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Gen Comp Endocrinol. 2002 Oct 15;129(1):1-12.

11-Oxygenated androgens in female teleosts: prevalence, abundance, and life history implications.

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  • 1Department of Zoology, University of Otago, P.O. Box 56, Dunedin, New Zealand. mark.lokman@stonebow.otago.ac.nz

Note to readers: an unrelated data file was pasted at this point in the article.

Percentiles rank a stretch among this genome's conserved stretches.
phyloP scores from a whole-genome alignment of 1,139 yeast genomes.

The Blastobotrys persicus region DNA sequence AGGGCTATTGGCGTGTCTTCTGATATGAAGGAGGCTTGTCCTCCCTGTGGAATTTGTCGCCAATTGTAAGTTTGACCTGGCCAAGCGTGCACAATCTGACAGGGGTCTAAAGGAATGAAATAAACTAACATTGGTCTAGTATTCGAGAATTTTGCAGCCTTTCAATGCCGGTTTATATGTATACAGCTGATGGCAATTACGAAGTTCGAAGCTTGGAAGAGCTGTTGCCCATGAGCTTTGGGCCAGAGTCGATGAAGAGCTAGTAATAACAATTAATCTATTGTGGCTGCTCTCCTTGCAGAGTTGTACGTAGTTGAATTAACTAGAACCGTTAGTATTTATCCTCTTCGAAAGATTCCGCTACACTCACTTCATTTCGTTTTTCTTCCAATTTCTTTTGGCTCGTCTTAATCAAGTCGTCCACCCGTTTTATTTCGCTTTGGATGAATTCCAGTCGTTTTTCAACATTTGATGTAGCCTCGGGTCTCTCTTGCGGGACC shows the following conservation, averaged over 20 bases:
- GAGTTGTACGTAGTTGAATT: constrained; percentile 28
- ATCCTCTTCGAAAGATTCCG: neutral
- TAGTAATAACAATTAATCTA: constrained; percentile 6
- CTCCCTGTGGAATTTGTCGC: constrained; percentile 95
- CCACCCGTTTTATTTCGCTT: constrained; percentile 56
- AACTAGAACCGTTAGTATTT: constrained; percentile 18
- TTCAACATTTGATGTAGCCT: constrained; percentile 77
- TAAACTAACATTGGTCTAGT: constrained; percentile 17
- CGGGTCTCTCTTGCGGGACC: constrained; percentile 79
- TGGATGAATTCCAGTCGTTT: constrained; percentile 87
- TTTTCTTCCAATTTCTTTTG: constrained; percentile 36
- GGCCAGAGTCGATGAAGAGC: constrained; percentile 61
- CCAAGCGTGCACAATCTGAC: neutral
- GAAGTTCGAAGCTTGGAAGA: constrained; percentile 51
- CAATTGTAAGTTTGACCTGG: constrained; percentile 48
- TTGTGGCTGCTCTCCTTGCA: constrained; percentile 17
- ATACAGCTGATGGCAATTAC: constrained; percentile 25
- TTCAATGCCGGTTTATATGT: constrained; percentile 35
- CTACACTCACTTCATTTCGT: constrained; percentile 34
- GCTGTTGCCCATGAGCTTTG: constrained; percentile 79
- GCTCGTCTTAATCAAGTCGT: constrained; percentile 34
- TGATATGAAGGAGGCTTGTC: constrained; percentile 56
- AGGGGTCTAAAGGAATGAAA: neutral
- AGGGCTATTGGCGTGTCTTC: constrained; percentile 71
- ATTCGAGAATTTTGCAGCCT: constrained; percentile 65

Although 11-ketotestosterone (11-KT) has been found in blood of females of several diadromous fish species, the importance, abundance, and prevalence of this and related 11-oxygenated androgens in females have not been investigated. To address this issue and to determine whether the differences among androgen profiles relate to specific life history strategies, particularly diadromous migrations, fish (males and females) of around 30 species were sampled and 5 androgens were measured by radioimmunoassay. Levels of 17beta-estradiol and cortisol were also determined to evaluate ovarian and interrenal activity at the time of sampling. Testosterone (T) was the predominant androgen in most sexually recrudescent females. Only in female eel and sturgeon were 11-oxygenated androgens present in levels as high as, or higher than, those of T, although substantial amounts were also found in blood of mullet and salmonids. 11-KT was generally the most abundant 11-oxyandrogen, levels being higher than those of 11beta-hydroxytestosterone or 11beta-hydroxyandrostenedione. It is concluded that 11-oxygenated androgens are quantitatively minor steroids in most female fish. There was no convincing evidence to support the notion that the presence of 11-oxygenated androgens in blood is an adaptation specific to migratory fishes.

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